Personal Finance

When paisa is passé

Meera Siva | Updated on January 13, 2018 Published on March 05, 2017

The recent crackdown on cash calls for changes in our daily habits

As the dust settles on the aftermath of demonetisation, one thing is certain — all of us need to get more comfortable moving away from cash payments to digital methods. While the young and tech-savvy crowd will have no difficulty in bidding adieu to cash, it is the elderly, or the technophobic, who will find the changeover tough.

Here are three tips you can give to your near ones who would be making their first tentative moves into the world of digital payments.

Fraud proof yourself: If you thought holding on to wads of cash requires a lot of precaution, it only gets tougher digitally. There are many different types of risks — frauds, cyber security risk and misuse — in cards, wallets and online transactions.

For starters, remember to get the card back after a transaction. One way to make it easy to spot a missing card is to not have a big deck of cards but restrict the number of cards you hold to one or two. While it may seem obvious, the need to safeguard your pin cannot be stressed enough. You must also not share your pin, write it down somewhere or enter it in open view of others. It is also best to not let the card leave your sight, to avoid chances of the card being duplicated.

Just as you count the cash given and the change returned, you must double check if you were charged the right amount after every transaction. In many stores, billing is not directly linked to the card machine and there may be errors in entering the amount. Sometimes, due to manual error, you may be charged twice for the same purchase. It is advisable to read the alert messages to ensure that there has been no mistake in the amount charged.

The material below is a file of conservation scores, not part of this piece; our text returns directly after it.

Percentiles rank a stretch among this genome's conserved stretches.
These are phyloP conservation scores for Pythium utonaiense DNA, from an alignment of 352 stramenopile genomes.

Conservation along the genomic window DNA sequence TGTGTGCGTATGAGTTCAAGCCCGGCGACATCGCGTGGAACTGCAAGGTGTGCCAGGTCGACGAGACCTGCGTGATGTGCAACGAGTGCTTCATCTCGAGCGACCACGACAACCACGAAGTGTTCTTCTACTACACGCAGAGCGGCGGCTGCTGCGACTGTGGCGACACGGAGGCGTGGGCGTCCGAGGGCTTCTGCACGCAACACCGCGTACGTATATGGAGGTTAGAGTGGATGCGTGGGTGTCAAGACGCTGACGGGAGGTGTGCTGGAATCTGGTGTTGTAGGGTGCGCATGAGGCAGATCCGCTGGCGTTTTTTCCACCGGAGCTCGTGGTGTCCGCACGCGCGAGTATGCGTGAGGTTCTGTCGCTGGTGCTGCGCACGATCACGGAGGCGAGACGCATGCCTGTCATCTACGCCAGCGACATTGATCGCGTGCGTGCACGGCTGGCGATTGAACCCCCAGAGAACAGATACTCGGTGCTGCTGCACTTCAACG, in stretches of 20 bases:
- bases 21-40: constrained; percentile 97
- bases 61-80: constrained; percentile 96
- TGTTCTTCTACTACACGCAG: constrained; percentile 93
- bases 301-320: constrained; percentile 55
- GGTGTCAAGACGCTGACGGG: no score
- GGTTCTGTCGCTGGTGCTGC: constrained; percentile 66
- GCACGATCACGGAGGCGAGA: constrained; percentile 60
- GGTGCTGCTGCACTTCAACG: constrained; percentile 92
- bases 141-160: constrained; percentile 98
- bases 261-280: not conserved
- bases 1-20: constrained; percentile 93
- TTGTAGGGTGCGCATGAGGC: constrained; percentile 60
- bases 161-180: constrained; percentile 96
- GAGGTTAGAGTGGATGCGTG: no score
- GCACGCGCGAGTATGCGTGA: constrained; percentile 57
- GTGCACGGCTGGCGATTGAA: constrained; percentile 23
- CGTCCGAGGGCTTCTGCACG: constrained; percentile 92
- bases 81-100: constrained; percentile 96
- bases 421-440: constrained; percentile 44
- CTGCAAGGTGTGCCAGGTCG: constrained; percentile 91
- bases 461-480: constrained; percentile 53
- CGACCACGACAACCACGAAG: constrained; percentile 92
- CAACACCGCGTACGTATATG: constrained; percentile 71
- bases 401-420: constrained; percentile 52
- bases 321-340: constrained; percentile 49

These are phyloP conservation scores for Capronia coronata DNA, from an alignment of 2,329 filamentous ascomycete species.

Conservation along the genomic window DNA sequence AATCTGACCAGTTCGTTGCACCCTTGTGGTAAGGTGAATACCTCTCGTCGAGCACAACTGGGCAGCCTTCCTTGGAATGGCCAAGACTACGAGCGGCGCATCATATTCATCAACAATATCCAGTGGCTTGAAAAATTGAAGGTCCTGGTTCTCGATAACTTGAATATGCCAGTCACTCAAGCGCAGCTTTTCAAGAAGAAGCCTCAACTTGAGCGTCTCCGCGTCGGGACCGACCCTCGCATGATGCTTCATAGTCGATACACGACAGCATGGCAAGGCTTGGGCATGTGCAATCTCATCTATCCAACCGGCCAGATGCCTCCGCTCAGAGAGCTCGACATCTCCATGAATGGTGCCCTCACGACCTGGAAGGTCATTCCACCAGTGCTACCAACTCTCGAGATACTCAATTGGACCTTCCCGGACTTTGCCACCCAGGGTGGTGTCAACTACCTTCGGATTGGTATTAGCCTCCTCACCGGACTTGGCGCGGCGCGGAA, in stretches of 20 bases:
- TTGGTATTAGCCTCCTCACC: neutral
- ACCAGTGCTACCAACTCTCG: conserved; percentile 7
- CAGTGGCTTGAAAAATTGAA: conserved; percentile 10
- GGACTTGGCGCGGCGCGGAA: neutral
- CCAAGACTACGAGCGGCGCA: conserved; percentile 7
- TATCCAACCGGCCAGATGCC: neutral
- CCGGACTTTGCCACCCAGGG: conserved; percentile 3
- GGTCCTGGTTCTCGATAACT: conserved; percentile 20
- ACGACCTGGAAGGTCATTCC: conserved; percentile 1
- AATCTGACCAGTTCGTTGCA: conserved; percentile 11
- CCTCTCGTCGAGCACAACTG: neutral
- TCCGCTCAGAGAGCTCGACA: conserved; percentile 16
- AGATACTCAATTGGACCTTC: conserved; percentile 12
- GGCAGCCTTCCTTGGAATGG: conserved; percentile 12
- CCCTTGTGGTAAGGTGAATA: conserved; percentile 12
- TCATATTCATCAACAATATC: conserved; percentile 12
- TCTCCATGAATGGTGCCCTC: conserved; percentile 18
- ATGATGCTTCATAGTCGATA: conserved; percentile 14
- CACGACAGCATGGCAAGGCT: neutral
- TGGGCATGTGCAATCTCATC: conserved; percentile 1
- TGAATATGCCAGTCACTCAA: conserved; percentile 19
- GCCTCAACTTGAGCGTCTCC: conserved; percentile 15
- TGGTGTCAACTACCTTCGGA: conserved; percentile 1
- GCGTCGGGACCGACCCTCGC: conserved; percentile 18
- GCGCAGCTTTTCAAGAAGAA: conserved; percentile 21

When using prepaid modes, such as for cabs, be sure you are not over-charged. For example, cancellations for surge payments may be missed when the amount is debited automatically.

Keep a tight vigil on your spending while using cards: Typically, use of cash automatically helps limit our splurge — when we run low on hard cash, impulsive purchases are curtailed. Not so with digital methods as the money tap does not shut off.

To avoid spending binges, it helps to set limits on usage. In case of using mobile wallets, you may want to only transfer a small amount from your bank account every day or week. When using a debit card, you may want to keep limited balance in the account and transfer money from time to time from a different account.

It is best to avoid credit cards early on and start with debit cards. With credit cards, start with very small credit limit, until more spending discipline is established. Also, the primary card owner may want to consider setting limits on their secondary cards and upping it after enough confidence develops.

Even when going cashless, you must ensure that there is sufficient money available readily for unexpected contingencies. You can consider periodic savings or making a one-time deposit in a separate account. Unlike cash, there is an extra step needed — ensure that someone else you trust is also aware of this account and can operate it in your absence.

Collect your dues: Earlier, when going out in a group, cash payments helped settle dues quickly. With digital payments, it takes slightly more effort, but the one who paid should not be short-changed by others. If you were quick to pull out your card and pay, do not let lack of cash be an excuse for others.

Keep your bank account details handy to share and get paid. You can also sign up for Aadhar-based payments that link your Aadhar number to your bank account. The UPI apps offered by different banks are easy to set up and enable quick transfer of funds.

You must also be careful about taking cheques from people you do not know well. When selling products or services, for example, cash was the main mode of settling dues. Now, if the buyer pays through cheque, you do not have much recourse if it is dishonoured. Opt for Aadhar-based payments which are instantaneous. Alternatively, the buyer can set up a NEFT payment and you can safely conclude the transaction after the money is transferred.

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